The court refused to conduct any of the proceedings in chambers. Defendant stated that in order to effectuate "this service" he needed to travel and then presumably referring to his bail travel restrictions, said that if he was going to be "imprisoned on the Island of Manhattan, where I can't perform, I'm withdrawing, and I will not plead and I will go to the end and I'll fight ten trials." Defense counsel interjected that he had discussed this with the prosecutor who had said that he would not oppose a reasonable request for adjournment and might well request it. The court stated that it had no problem with that and started to explain that defendant would have "a reasonable time between the --" when it was interrupted by defendant who asked "what's wrong with six months." After another interjection by defendant, "I'll last six more months. You'll be able to sentence me," the following exchange took place.
THE COURT: We will either proceed to the plea right now, in accordance with the normal manner of taking a plea, or we will proceed with the trial.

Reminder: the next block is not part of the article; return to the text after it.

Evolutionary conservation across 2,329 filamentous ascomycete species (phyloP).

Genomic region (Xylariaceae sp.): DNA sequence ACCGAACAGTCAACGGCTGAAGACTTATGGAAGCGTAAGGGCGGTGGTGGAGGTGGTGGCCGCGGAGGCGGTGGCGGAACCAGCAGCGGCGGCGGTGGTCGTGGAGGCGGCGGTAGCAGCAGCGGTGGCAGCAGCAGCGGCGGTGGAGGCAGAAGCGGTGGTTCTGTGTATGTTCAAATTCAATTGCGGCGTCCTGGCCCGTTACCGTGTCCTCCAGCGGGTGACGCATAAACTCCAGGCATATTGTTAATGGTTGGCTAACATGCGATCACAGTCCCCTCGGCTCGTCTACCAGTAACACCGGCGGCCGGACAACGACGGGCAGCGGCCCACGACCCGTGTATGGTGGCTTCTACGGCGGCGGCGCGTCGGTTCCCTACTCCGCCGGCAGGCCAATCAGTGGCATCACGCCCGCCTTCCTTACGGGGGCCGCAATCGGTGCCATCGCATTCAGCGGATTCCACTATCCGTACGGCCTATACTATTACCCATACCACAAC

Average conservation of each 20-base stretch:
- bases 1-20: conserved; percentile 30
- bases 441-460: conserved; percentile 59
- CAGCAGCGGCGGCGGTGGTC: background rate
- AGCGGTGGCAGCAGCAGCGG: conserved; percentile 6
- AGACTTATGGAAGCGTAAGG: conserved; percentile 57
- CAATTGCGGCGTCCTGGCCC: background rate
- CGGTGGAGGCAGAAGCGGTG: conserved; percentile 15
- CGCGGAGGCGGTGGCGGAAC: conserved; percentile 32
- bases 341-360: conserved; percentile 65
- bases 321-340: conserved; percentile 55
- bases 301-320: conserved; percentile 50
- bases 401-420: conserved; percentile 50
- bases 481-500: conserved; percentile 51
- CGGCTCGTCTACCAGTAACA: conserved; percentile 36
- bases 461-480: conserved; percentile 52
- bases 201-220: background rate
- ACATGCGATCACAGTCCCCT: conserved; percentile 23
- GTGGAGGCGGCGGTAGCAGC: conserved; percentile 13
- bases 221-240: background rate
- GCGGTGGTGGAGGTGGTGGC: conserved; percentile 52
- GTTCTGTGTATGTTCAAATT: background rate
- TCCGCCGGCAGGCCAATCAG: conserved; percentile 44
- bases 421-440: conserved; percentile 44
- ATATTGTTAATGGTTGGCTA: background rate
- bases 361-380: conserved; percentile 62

Are you ready to proceed with the taking of a plea, Mr. Crosby?
MR. CROSBY: Yes, I am, your Honor.
The court then proceeded to question the defendant. In response to an inquiry as to whether he had read and understood the indictment, the defendant said he had read it, but did not understand it. This was followed by a statement that he could read, write, and understand the English language and that he understood the court. The court then went on to carefully explain the constitutional rights defendant was waiving by pleading guilty. Defendant stated clearly in response to specific questions that he understood fully the consequences of a guilty plea. The substance of Count One of the indictment, to which the defendant was pleading, was explained and the maximum penalty it carried was stated.